The U.S. Senate this week unanimously passed the Space Act of 2015 (Extraterrestrial 'Finders Keepers' law), which grants U.S. citizens or corporations the right to legally claim non-living natural resources—including water and minerals. Commercial operations could reap trillions of dollars from mining precious metals like platinum, common metallic elements such as iron, and water, the “oil of space.”
“Many years from now, we will view this pivotal moment in time as a major step toward humanity becoming a multi-planetary species,” Eric Anderson, co-founder of asteroid mining company Planetary Resources, said in apress release. “This legislation establishes the same supportive framework that created the great economies of history, and it will foster the sustained development of space.”
Planetary Resources president and chief engineer Chris Lewicki added: "Throughout history, governments have spurred growth in new frontiers by instituting sensible legislation. Long ago, The Homestead Act of 1862 advocated for the search for gold and timber, and today, H.R. 2262 fuels a new economy that will open many avenues for the continual growth and prosperity of humanity. This off-planet economy," he said, "will forever change our lives for the better here on Earth."
“Recognizing basic legal protections in space will help pave the way for exciting future commercial space endeavors,” Congressman Posey said in a prepared statement. “Asteroids and other objects in space are excellent potential sources of rare minerals and other resources that can be used to manufacture a wide range of products here on Earth and to support future space exploration missions.”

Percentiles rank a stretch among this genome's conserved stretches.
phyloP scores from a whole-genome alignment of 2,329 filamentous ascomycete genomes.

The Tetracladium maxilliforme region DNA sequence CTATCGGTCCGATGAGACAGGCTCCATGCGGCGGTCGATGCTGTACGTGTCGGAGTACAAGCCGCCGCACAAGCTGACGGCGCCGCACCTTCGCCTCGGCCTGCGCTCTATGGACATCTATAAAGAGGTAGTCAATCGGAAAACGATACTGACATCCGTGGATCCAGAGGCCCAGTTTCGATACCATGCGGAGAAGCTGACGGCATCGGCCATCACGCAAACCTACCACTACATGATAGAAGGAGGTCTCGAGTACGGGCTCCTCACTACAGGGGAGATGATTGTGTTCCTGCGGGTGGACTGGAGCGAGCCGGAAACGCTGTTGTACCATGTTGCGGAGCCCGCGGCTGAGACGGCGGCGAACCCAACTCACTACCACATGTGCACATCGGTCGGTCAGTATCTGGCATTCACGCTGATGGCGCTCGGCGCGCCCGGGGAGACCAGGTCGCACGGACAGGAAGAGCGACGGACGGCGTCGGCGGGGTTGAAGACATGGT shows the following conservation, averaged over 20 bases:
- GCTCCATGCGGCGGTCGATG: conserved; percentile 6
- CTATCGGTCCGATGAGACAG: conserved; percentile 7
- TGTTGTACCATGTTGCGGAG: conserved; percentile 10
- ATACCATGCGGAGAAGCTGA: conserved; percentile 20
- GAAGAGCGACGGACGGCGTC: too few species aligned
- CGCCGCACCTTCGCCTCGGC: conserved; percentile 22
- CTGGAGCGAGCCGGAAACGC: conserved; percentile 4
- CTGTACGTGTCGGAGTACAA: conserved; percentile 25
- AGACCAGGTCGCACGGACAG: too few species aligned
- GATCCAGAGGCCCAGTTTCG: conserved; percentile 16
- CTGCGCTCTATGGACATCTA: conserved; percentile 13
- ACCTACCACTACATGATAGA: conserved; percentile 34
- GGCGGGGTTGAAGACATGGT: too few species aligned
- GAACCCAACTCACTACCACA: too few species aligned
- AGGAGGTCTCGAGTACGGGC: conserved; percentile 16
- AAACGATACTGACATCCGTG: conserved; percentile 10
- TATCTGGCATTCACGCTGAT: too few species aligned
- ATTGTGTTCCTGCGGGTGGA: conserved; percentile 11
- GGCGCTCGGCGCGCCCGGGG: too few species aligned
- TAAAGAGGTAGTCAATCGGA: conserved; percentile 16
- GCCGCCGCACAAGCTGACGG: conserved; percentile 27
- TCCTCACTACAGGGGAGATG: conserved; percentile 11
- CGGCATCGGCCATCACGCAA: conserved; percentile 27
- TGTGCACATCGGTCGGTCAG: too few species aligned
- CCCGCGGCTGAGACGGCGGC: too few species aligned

Now, where have we heard all that before?
However, while agencies can set up private mines and legally claim any resources recovered, international law states that government nor private organisations can claim extraterrestrial land. The Moon Treaty, Article 11, 3, states:
“Neither the surface nor the subsurface of the moon, nor any part thereof or natural resources in place, shall become property of any State, international intergovernmental or non-governmental organization, national organization or non-governmental entity or of any natural person.”
Along with Britain, France, and Russia, the U.S. is a signatory to the 1967 Outer Space Treaty, which reads in part: "Outer space, including the moon and other celestial bodies, is not subject to national appropriation by claim of sovereignty, by means of use or occupation, or by any other means."
Handing out the right to exploit chunks of space to your citizens sounds very much like a claim of sovereignty. Congress is saying to these companies, 'Go get these rights and we’ll defend you,' and at the same time saying, 'We're making no sovereign claim of ownership'. The bottom line is before you can give somebody the right to harvest a resource you have to have ownership.